AA, R (on the application of) v Secretary of State for the Home Department & Anor, Court of Appeal - Administrative Court, July 06, 2018, [2018] EWHC 1739 (Admin)

Resolution Date:July 06, 2018
Issuing Organization:Administrative Court
Actores:AA, R (on the application of) v Secretary of State for the Home Department & Anor
 
FREE EXCERPT

Case No: CO/2352/2018

Neutral Citation Number: [2018] EWHC 1739 (Admin)

IN THE HIGH COURT OF JUSTICE

QUEEN'S BENCH DIVISION

ADMINISTRATIVE COURT

Royal Courts of Justice

Strand, London, WC2A 2LL

Date: 06/07/2018

Before :

NICHOLAS VINEALL QC

(sitting as a Deputy High Court Judge)

- - - - - - - - - - - - - - - - - - - - -

Between :

Interested Party

- - - - - - - - - - - - - - - - - - - - -

- - - - - - - - - - - - - - - - - - - - -

Graham Denholm (instructed by Wilson Solicitors LLP) for the Claimant

Benjamin Tankel (instructed by GLD) for the Secretary of State

Hearing dates: 3,4 July 2018

- - - - - - - - - - - - - - - - - - - - -

JudgmentNicholas Vineall QC sitting as a Deputy High Court Judge:

  1. AA is an Afghani national. He has been in immigration detention since 10 August 2017. By an application made on 13 June 2018 he sought permission to apply for judicial review, and for interim relief, namely an order that he be released to an address approved by the Probation Service. On the same day Mr Justice Lewis ordered the Secretary of State to file and serve an acknowledgment of service and summary grounds by 4pm on 14 June. The Secretary of State did not comply, nor, apparently, attempt to comply, but instead applied for a 21 day extension. On 19 June 2018 Mrs Justice May listed the matter for an hour on 3 July for the purposes of determining interim relief, and, if the Judge hearing the matter so determined, permission. The matter came before me for hearing on 3 and 4 July.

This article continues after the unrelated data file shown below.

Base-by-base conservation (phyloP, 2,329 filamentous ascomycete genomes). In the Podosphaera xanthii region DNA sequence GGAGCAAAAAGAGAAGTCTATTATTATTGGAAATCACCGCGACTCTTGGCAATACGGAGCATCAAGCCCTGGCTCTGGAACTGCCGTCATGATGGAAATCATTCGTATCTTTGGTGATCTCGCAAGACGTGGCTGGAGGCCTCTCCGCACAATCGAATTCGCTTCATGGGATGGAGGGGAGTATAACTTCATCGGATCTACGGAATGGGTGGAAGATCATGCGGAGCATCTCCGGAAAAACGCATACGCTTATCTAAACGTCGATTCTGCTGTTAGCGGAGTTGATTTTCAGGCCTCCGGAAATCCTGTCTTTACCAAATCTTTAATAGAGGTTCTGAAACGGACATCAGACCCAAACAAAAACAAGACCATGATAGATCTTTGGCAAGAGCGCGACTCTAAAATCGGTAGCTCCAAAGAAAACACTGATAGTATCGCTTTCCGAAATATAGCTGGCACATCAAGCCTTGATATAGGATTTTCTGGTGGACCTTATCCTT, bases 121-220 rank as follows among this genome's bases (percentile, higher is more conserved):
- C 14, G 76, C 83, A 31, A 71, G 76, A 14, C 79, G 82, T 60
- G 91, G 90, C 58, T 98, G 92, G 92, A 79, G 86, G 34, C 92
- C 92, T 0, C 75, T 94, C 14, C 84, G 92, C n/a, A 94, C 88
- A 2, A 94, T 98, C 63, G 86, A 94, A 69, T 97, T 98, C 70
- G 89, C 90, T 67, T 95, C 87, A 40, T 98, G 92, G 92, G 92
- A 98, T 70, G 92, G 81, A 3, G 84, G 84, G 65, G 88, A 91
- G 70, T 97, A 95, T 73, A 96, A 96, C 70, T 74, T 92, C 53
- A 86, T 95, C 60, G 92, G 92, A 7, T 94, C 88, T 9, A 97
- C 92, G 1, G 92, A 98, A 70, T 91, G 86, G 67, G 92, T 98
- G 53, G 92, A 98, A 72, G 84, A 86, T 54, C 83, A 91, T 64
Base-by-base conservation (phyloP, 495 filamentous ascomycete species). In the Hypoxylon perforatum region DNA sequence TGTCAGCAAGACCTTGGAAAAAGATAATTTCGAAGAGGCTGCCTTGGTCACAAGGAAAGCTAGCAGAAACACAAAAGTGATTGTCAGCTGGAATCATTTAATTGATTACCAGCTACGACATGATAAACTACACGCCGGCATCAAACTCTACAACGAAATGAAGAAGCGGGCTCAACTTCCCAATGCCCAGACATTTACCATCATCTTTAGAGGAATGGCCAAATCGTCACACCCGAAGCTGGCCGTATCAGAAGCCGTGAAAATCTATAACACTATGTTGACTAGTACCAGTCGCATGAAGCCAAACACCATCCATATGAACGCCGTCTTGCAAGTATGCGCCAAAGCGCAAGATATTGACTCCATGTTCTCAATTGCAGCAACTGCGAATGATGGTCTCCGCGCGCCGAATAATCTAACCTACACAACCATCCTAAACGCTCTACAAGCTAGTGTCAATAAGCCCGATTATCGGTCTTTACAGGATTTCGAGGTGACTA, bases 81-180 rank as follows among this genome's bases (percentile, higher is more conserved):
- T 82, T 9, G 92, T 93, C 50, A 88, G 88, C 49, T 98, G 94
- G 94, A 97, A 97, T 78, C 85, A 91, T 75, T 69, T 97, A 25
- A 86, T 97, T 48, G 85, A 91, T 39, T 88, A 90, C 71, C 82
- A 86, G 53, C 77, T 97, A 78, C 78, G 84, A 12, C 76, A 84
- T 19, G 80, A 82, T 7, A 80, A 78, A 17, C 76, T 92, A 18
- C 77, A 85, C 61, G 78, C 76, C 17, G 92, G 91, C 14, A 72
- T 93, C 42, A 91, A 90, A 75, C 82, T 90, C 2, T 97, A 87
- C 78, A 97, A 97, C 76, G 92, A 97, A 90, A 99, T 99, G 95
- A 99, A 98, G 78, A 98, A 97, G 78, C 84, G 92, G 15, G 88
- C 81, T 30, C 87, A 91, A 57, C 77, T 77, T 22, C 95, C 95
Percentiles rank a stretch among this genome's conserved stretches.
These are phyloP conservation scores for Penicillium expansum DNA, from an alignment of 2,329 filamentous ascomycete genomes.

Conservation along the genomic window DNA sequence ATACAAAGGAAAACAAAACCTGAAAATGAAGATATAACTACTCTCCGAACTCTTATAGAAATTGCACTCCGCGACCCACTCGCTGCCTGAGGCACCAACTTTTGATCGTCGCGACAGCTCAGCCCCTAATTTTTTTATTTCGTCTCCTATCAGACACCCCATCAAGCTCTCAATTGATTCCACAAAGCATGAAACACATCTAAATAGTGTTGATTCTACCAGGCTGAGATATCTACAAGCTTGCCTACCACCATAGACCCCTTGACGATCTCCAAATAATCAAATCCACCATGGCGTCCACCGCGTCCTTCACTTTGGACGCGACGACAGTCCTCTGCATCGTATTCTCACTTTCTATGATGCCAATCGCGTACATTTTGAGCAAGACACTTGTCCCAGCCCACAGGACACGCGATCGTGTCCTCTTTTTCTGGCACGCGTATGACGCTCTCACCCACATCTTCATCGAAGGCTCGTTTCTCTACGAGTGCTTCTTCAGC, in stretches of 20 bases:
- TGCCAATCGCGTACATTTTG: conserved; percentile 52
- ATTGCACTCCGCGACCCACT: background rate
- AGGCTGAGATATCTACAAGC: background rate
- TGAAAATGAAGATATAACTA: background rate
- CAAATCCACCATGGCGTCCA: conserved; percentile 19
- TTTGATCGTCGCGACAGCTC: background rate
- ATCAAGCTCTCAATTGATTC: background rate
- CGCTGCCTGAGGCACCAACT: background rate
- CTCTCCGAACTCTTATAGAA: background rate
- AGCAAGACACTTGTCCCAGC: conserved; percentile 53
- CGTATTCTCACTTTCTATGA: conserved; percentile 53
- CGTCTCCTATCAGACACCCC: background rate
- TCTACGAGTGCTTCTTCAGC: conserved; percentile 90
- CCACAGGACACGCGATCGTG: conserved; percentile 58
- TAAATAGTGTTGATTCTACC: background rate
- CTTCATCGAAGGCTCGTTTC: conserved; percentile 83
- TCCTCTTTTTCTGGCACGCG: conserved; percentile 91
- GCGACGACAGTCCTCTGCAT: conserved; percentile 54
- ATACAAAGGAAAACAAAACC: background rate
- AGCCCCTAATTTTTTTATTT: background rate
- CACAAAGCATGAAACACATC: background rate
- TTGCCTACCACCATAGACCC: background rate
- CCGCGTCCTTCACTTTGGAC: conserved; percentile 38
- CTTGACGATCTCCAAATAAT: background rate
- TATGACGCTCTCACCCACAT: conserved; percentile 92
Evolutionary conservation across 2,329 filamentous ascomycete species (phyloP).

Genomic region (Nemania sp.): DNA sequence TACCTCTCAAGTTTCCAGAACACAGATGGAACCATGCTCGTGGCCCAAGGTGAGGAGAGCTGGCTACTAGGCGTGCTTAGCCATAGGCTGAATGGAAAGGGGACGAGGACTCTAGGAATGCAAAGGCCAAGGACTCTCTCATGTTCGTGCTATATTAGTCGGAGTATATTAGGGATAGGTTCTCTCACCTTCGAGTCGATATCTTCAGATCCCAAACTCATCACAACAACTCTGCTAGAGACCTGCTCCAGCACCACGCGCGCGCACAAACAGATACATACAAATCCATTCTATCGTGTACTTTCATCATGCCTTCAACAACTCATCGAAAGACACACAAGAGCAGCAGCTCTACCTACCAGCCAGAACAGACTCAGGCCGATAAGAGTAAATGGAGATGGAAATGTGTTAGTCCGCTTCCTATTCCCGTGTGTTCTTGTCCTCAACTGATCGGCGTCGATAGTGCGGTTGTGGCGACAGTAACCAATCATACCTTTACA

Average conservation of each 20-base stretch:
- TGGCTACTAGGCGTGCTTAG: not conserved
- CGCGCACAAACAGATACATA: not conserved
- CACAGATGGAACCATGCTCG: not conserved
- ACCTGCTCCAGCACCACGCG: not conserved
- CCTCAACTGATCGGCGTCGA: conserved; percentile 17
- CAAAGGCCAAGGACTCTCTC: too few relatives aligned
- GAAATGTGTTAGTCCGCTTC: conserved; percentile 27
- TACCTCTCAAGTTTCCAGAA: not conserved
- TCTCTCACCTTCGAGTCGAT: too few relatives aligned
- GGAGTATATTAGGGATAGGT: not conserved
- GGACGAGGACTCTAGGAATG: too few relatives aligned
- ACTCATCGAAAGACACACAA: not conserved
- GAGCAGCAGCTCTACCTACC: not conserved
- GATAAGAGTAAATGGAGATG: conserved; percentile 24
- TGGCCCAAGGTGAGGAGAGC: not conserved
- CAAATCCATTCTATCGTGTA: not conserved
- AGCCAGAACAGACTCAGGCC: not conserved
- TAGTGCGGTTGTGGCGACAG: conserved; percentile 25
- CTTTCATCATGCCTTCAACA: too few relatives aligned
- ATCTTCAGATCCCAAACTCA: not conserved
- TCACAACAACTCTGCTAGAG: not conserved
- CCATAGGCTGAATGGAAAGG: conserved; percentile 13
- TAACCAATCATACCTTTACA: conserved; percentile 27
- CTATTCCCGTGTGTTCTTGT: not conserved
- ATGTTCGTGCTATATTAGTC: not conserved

2. For the reasons which follow I grant permission to apply for judicial review but decline interim relief. I will give directions for an expedited hearing of the challenge.

    THE FACTS

  3. So far as appears from the available material (which is not complete), the relevant facts are as follows.

  4. AA was born in Afghanistan in or around 1985, so he is now about 33 years old. He has a wife and children in Afghanistan. He has no close family in the UK though it seems he has a cousin here. He speaks Pashto, but is illiterate, and his English is rudimentary.

  5. In May 2015 he claimed asylum in Hungary.

  6. On 29 May 2015 he claimed asylum in Italy and was granted protected status. As a result he has a right to reside and work in Italy until 4 February 2021.

  7. AA entered the UK clandestinely some time in the summer of 2016 (different dates are given in different documents). On 18 August 2016 he was encountered in the rear of a lorry with five other men and was arrested. He claimed asylum. He was detained and had a screening interview on 20 August 2016. In that interview he said that he could not return to Afghanistan because he feared the Taliban. He gave no account of having been tortured. He was released to initial accommodation on 22 August 2016.

  8. By 26 August 2016 he had absconded. He had no further contact with UK authorities until June 2017.

  9. On 16 February 2017 his UK asylum claim was deemed to have been withdrawn.

  10. On 17 June 2017 he was seen on a bus with his trousers unzipped, touching the hair of a female passenger who was asleep. He was arrested and on 3 August 2017 at the Stratford Magistrates' Court he was convicted of Sexual Assault contrary to section 3 of the Sexual Offences Act 2003. It is not clear whether he pleaded guilty or was convicted after a trial. He was sentenced to 16 weeks' imprisonment and placed on the sex offenders' register for seven years. No further information is available about the circumstances of the offence, nor the basis of the sentence, nor is there any contemporaneous analysis of the likelihood of reoffending. The length of the sentence suggests, when read with the Sexual Offences Definitive Sentencing Guidelines, that the sentencing judge is likely to have considered that the degree of harm done was in Category 3 (the lowest) and the culpability level was B, the less serious of the two categories.

  11. Because he had spent 45 days remanded in custody, AA was released on licence on or about 11 August 2017. His period on licence expired on 8 October 2017 and he was then to be subject to post sentence supervision until 13 August 2018.